Judge Navanethem Pillay, the President of the Rwanda Tribunal, says that Del Ponte has reduced the number of suspects and accused who are under investigation from 136 to 111, and has indicated that no new investigations will be undertaken by her office after 2003. Also, all investigations are to be terminated by 2004. Consequently, Pillay estimates that the revisions by the Prosecutor can assist the Tribunal in completing its mandate around 2007 or 2008.

The Rwanda Tribunal has also issued a press release today on the transfer yesterday of two genocide suspects -– one who had been arrested in Senegal, and the other who had been arrested in Mali –- to the Tribunal’s detention centre in Arusha, United Republic of Tanzania.

**Iraq ‘Oil-for-Food’ Programme

According to the weekly update from the Office of the Iraq Programme, more contracts were released from hold by the Security Council’s 661 Sanctions Committee compared to new contracts placed on hold during the past week. As a result, the value of “holds” dropped slightly from the previous week’s total of $5.32 billion to $5.27 billion. The contracts released from hold included those involving a large number of vehicles, including buses and mini-buses.

In terms of Iraq’s oil exports under the United Nations “oil-for-food” programme, the week’s volume reached 14.2 million barrels, generating an estimated revenue of $285 million at current prices and rate of exchange. So far, out of the 324 million barrels of oil approved for export in the current Phase XI of the oil-for-food programme, 156 million barrels have been lifted, netting an estimated revenue of $2.7 billion. Phase XI ends on 29 May.

**Afghanistan

The World Food Programme (WFP) says that it looks like southern Afghanistan is going to face another year of drought. The important rivers remain dry and the rains were below average in four provinces, according to the WFP.

The Office of the United Nations High Commissioner for Refugees (UNHCR) says that more and more Afghans were returning to Afghanistan from Pakistan; thousands were trying to register every day to return. Yesterday, 5,300 persons returned. Since this assisted-return programme started, 18,500 persons had returned.

The United Nations Mine Action for Afghanistan began defusing four 2,000-pound bombs outside Kabul. Dropped by coalition aircraft in October 2001, the bombs are buried up to eight metres deep in hard ground. The site, a former Russian petrol depot, was hit by a total of 10 bombs, four of which failed to explode. Yesterday, the second bomb was removed and destroyed.

We also have a press release from the World Health Organization (WHO), saying that it has undertaken an emergency mission to investigate a disease that has killed some 40 people in western Afghanistan.

**Other Humanitarian Issues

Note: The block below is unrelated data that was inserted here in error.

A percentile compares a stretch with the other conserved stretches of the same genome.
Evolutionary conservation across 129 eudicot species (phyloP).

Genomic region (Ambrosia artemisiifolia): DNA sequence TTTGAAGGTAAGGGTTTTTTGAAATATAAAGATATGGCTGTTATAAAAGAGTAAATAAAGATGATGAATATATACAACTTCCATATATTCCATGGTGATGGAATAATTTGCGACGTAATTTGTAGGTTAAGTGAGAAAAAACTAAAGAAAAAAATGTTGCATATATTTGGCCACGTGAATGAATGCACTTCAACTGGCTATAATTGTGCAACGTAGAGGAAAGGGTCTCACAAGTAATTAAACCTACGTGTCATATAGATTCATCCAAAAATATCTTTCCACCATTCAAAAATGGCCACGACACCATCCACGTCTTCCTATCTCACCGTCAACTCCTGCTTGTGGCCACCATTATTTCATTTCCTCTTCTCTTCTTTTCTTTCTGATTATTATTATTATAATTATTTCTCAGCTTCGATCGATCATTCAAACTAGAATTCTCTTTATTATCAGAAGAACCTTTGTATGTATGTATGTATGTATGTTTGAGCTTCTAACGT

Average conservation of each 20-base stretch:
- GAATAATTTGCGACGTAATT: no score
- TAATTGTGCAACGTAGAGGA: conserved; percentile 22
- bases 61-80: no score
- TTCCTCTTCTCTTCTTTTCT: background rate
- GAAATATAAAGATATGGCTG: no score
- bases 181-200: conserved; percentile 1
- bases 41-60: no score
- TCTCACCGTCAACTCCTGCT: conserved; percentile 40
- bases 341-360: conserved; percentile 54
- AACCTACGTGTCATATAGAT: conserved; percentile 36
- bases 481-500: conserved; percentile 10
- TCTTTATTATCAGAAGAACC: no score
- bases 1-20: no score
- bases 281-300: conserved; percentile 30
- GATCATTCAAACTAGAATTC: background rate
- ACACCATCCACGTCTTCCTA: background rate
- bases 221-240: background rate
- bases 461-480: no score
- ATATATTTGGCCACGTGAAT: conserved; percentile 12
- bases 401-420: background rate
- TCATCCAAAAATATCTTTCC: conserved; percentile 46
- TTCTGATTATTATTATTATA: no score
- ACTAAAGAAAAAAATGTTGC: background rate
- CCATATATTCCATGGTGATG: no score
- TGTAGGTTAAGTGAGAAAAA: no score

More than 16,000 refugees from Burundi living in camps in western Tanzania have signed up for voluntary repatriation, part of the continuing interest in returning home since the installation last November of the Transitional Government in Bujumbura.

The Office for the Coordination of Humanitarian Affairs says there is a cholera epidemic in theRepublic of the Congo. Cholera is endemic in that area, but since February there had been rising figures of infection. Since the start of the year, 3,882 cases had been registered. Awareness-raising campaigns are also being carried out.

**East Timor

Sergio Vieira de Mello, the Special Representative of the Secretary-General for East Timor, today welcomed the end to the deadlock in the presidential race. Presidential candidate Francisco Xavier do Amaral announced that he and his supporters would ask the Independent Electoral Commission to remove all party symbols from the ballot in the upcoming elections. The Commission could only change established procedure with the agreement of all parties, a condition fulfilled with the announcement of Mr. do Amaral and his supporters.

Mr. Vieira de Mello said that Mr. do Amaral showed “a genuine regard for the welfare of the country” and that he had set a high standard for political maturity. We have more details of this and other news from Dili in the briefing notes.

**Development Assistance

Yesterday, the World Bank issued a new study, titled “The Role and Effectiveness of Development Assistance”, which finds that, despite significant setbacks, overall progress in using development assistance has been remarkable, with aid often helping to underpin success.

The study was released a week before the United Nations International Conference on Financing for Development, which is to be held in Monterrey, Mexico. The World Bank is urging donor countries to demonstrate their commitment to the Millennium Development Goals by providing greater access to their markets and by increasing development assistance. The Bank, in recent studies, suggests that an additional $40 billion to $60 billion in aid will be needed each year to reach the Millennium Goals -- which would be a doubling of current aid flows. We have a press release from the World Bank and more details on the report.